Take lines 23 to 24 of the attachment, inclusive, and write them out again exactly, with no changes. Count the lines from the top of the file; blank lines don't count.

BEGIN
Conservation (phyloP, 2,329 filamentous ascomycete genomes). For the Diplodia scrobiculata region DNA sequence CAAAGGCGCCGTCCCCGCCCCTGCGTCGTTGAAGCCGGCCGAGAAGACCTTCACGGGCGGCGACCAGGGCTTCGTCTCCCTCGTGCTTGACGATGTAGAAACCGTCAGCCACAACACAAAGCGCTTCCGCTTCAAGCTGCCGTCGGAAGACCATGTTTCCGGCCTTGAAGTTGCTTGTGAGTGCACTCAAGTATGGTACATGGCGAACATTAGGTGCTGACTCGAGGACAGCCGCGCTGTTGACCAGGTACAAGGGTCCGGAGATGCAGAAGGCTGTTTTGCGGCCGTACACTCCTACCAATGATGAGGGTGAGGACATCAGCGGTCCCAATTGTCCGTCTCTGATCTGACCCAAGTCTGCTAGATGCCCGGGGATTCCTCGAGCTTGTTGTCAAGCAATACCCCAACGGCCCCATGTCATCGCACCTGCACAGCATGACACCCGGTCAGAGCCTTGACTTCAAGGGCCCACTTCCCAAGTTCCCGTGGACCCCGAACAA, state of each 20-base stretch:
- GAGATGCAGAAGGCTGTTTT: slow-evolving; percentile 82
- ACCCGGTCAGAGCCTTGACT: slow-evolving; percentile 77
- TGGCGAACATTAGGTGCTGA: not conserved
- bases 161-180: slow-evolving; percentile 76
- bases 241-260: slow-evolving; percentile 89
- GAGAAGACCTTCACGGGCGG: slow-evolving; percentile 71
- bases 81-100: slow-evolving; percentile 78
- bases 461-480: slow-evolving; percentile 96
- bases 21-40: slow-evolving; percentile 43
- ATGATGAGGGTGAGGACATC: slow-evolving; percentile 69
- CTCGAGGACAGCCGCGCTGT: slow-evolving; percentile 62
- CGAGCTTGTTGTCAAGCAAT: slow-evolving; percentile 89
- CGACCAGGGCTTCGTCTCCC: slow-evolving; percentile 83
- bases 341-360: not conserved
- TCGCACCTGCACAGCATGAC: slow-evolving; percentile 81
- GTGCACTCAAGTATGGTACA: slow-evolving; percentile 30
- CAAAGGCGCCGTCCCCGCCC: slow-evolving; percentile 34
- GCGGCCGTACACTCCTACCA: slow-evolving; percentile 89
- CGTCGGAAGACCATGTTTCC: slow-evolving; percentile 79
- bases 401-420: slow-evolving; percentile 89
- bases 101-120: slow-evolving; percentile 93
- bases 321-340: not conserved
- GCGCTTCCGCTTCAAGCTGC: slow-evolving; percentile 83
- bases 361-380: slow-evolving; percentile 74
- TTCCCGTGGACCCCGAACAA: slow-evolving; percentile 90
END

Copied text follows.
- bases 321-340: not conserved
- GCGCTTCCGCTTCAAGCTGC: slow-evolving; percentile 83